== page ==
Nashville had the fifth-best road record in the NHL this season with 23 wins, just one behind the league leader.
One thing he is sure of is his lineup, especially his bangers and crashers.
"Our rotation [of] the four lines has been better than we've seen for a long stretch of games here this year," Quenneville said. "That group [fourth line] has been sparking us right now."
Colin Fraser, Tomas Kopecky, Ben Eager, and Adam Burish have all had multiple-point games over the past 10 days, and that has solidified a group that had been struggling for parts of the season.
Quenneville also said he likes how his defensive pairs are coming around despite not having Brian Campbell and Kim Johnsson. Campbell is on target for a return later in the playoffs while Johnsson remains out after being involved in a collision on March 13 in Phildelphia. Quenneville indicated there is no timetable for his return.
"Not right now," Quenneville said. "We haven't seen him on the ice. Once we see him on the ice it will give us a better indication, but he’s still a little ways away here."
The Hawks have been calling him day to day for over three weeks. Quenneville admitted, obviously, it’s a more serious injury than that.
"Yes, it is," Quenneville said. "It is a long time, and I can’t give you a good answer on when we'll see him back."
Quenneville also admitted to some scoreboard watching as the Hawks try to figure out who they might play in round one of the postseason.
"You're always looking at potential candidates," Quenneville said. "Right now, it looks like four teams are in that mix. The picture changes every day. Who knows what it will look like come Sunday?"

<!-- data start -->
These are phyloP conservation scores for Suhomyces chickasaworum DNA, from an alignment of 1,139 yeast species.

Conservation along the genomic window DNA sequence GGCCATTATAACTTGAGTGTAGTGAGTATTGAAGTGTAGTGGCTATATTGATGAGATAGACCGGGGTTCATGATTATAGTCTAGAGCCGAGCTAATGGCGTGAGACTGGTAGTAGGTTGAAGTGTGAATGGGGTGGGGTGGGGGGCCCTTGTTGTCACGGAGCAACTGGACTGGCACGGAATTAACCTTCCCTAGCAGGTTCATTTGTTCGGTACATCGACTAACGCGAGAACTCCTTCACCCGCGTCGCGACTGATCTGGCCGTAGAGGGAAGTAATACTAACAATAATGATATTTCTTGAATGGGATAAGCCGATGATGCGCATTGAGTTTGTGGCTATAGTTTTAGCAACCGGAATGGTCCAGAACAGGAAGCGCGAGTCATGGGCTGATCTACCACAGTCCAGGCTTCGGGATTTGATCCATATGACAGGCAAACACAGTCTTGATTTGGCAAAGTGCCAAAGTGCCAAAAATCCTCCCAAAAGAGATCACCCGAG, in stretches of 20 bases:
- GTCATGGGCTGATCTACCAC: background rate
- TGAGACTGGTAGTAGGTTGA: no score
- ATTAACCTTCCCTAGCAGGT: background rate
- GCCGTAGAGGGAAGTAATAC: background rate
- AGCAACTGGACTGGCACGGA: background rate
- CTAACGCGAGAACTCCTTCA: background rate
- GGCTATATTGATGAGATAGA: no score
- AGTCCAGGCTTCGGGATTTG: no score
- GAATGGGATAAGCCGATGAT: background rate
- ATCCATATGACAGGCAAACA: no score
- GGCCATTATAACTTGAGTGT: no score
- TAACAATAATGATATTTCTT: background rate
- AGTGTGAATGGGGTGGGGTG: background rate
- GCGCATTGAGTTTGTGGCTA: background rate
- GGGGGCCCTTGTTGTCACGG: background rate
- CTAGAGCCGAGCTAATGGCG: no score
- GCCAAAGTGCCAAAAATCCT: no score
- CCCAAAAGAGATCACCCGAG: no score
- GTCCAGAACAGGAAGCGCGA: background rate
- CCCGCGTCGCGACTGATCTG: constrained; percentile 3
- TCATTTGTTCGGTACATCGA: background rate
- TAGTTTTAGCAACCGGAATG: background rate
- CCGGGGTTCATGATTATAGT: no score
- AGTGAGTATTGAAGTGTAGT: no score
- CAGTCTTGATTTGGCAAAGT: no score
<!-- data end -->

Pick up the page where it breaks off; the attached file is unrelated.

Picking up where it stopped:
And while achieving some franchise records such as most victories and points, now is not the time to celebrate.
"Maybe at some point you can look back and say we had a fun year this year, but we still have a lot of work to do," Quenneville said.
Last week the mailbag was full of anger. Not so much this time around. I guess those questions about Q losing the team, got lost! Let’s get to it:
Q: What's up with Adam Burish being out of the lineup? Is it just his turn, like everyone on the 4th line has taken a turn? Or did he try to come back too soon? Thanks, Jesse! -- Wendy (Naperville)
A: He’s not hurting. I think it started as his turn after a dip in his play and now that the fourth line is producing, he’s the odd man out. Coaches are loathe to switch the lineup when the team is winning and that’s even true if a certain line isn’t producing. In this case, they are, so I don’t see a change coming. He might get back in there in this back-to-back set coming up, though.
Q: Now that the Hawks are facing their last week of the regular season, do you think Quenneville will look to solidify his top three lines to build some chemistry before the playoffs, or do you think he will continue to juggle line combinations? -- David B (Chicago, IL)
A: I’m sure he would like to have those lines set but I don’t think he’s hell-bent on it. The key seems to be Dave Bolland. Can he return to the form he showed last season? If that’s the case, he might get put back with Marian Hossa. If not, Hossa and Johnathan Toews will stick together. It will change even in the playoffs but I’m sure he’ll want to start with something set and go from there.